Ironically, overheating is more of an issue when running in freezing temperatures than being too cold, so most of us are dressed in only two thin layers, one to insulate the body and one to keep the wind off. The camp staff, who have turned out to witness the marathon, are all in the more usual Antarctic attire of bulky down jackets, thick trousers and heavy boots. They see plenty of ďstrangeĒ people passing through the camp but still seem to regard this escapade as eccentric, although I sense they look on with more amusement than admiration.
The signal to start is a welcome one. Sub-zero air temperatures are comfortable to run in but numbingly cold when youíre just standing around. Our route stretches out ahead as far as the eye can see, a clear path carved out through the little wind blown ice and snow ridges that cover the entire terrain.
The event is organised by Adventure Network International (ANI), the company that runs the Patriot Hills camp, and Richard Donovan, an experienced polar runner who is acting as its race director. Most of ANIís clients are either climbers trying to tick off the nearby Vinson Massif, Antarcticaís highest peak, off their sporting CV, private expeditions who need logistical support or a few rich tourists looking to ďbag the PoleĒ. It sees the race as a means of filling more seats on its plane although thereís a commitment to make it as authentic a marathon as the conditions allow.
To that end, camp staff spent days before our arrival scouting, measuring and marking out a course, which is effectively one big figure of eight with loops around the mountains on one side of the camp and out onto the plateau on the other. The course has been groomed repeatedly with snowmobiles to make a firmer, flatter surface to run on, marked with distinctive pink flags, and has big bamboo poles in lieu of mile markers. Manned aid stations with warm drinks, food and emergency shelter are sited every five or six miles, snowmobiles will drive up and down the course for safety and thereís even a doctor on standby ready to deal with any emergency. Itís an organisational effort that would flatter a race 20 times the size.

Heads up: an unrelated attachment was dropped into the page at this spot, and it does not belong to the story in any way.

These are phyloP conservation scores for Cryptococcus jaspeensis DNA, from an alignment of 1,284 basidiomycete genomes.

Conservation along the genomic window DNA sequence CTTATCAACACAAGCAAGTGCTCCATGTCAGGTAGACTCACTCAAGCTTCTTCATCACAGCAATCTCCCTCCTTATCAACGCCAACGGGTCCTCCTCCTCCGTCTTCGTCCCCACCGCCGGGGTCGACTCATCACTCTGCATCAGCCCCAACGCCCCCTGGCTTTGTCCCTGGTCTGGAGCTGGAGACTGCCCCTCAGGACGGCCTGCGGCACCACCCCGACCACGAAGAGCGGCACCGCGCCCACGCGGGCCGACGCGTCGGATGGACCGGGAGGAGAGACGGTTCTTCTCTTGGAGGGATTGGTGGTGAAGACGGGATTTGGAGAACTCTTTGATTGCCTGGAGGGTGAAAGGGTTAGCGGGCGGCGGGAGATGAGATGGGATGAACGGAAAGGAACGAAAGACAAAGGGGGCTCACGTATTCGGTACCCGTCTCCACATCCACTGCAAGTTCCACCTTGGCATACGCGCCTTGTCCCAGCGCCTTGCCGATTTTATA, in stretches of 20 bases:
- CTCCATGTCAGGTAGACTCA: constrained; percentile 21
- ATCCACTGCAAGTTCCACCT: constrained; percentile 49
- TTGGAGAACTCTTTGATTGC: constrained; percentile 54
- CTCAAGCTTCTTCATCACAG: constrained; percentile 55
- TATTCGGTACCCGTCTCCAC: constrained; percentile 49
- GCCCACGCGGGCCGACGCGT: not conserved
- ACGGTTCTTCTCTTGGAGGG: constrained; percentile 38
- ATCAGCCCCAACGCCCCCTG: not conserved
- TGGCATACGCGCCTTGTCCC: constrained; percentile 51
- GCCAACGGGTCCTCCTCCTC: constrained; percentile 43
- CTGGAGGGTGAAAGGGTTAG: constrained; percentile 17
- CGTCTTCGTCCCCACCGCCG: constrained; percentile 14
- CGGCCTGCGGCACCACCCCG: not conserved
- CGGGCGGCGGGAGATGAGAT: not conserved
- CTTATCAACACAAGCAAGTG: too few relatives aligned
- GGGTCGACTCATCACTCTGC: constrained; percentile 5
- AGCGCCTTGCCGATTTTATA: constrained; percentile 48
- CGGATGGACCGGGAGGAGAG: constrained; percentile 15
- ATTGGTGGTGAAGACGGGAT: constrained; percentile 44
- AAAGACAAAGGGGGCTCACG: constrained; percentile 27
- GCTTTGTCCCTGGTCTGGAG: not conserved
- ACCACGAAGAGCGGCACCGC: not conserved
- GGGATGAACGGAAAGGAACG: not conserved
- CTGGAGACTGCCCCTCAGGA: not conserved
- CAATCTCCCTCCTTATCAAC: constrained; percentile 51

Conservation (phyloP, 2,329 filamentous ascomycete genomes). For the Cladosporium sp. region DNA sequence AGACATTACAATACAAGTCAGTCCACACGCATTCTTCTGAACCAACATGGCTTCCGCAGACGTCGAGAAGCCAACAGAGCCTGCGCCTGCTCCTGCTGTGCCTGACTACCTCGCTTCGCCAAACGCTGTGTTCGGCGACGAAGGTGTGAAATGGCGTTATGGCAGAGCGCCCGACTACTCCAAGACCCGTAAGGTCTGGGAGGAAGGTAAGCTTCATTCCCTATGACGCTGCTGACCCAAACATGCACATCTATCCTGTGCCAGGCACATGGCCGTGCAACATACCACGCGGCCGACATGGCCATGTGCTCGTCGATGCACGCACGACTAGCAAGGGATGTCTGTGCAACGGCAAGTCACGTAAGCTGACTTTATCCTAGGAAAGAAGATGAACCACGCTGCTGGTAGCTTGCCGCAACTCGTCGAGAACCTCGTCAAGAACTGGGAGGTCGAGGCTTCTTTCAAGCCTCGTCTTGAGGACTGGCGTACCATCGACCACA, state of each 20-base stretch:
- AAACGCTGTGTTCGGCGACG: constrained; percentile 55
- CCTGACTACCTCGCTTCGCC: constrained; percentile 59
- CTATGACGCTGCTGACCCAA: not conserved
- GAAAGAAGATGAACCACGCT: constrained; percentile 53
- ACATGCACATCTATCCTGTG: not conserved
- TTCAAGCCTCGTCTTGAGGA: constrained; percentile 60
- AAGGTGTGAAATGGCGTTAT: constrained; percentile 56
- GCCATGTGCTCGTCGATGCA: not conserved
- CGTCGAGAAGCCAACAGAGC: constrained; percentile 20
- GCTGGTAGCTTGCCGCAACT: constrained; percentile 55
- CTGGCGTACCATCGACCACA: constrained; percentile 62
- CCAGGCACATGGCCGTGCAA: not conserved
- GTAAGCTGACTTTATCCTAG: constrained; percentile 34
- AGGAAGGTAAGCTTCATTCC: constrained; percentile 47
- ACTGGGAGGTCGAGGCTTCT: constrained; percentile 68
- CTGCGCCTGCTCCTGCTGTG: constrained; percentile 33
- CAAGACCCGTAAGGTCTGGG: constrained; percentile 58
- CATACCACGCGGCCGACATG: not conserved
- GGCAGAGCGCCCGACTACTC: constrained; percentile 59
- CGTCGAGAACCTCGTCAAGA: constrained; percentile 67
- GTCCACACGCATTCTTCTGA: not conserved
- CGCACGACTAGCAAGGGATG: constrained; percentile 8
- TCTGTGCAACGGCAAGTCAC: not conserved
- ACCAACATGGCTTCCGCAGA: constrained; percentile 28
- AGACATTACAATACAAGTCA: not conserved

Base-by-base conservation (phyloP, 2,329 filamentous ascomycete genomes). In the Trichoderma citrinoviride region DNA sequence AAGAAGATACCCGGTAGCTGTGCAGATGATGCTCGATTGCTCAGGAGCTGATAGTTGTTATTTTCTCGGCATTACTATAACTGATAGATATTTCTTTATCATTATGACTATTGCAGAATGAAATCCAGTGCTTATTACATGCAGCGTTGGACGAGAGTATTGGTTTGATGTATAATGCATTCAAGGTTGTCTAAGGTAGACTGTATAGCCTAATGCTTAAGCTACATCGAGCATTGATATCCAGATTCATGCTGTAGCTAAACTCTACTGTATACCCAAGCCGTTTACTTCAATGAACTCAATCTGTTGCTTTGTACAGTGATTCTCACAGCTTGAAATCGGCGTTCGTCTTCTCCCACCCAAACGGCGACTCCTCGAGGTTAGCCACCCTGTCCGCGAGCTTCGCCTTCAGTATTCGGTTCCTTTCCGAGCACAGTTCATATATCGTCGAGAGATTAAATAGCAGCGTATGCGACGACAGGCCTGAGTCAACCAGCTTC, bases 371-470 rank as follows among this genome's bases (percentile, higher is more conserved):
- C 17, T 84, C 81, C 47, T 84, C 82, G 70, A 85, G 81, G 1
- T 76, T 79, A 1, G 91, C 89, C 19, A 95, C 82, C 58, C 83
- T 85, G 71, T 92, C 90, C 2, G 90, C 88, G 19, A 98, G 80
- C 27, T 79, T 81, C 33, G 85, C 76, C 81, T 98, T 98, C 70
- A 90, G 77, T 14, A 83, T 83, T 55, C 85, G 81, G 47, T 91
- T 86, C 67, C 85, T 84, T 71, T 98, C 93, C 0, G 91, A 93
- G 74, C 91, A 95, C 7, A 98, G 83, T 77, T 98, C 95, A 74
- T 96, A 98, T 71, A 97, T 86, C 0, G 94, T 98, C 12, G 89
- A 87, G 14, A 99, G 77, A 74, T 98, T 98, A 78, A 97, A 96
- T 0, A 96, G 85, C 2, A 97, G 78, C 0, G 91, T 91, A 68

And itís all very welcome. As the field quickly strings out the reality of running here becomes apparent. Itís hard to gauge your effort in such an alien environment so itís good to know as I pas the first bamboo pole in nine minutes that Iím going faster than I want to. The early section of the course is flat and relatively fast and Iím tucked in behind the big pre-race favourite, a Russian ultra runner who has a couple of international victories on his running CV. Iím not sure what Iím doing there because I havenít.
Weíre a diverse group from a range of backgrounds: a Blackpool-based GP who hasnít run a marathon for years; an insurance salesman from San Diego making his first running trip outside the USA; and the director of a security firm from Galway who ran his last marathon at the North Pole, to name but three. In fact the only common link between us is the race itself for which the only real qualification is the ability to pay the $15,000 fee ANI charges for the out-and-back trip from Chile.
Of course thatís a frightening sum of money but in the expensive business of Antarctic travel itís considered reasonable. ANI charges Mount Vinson climbers $28,000 (£16,000) and if you want to continue on to the South Pole youíll need closer to $33,500 (£19,000).
It isnít the thought of money but a watch that crosses my mind as I try to stick with the early pace. Other than the bragging rights, the winner also takes home a £3,400 kobold watch. As the pace quickens from flat to gentle incline, I decide that I can do without a new watch.
When the sun is shining out of a perfect blue sky and thereís a light wind on your back itís easy to forget the potential dangers of this place and push too hard. The weather can change quickly; a rise in the wind speed would bring a drop in the wind chill making frost damage and even hypothermia constant concerns. Even with all the support on the course you still have to look after yourself. Thatís my excuse anyway. Itís nothing to do with my ability to run quickly.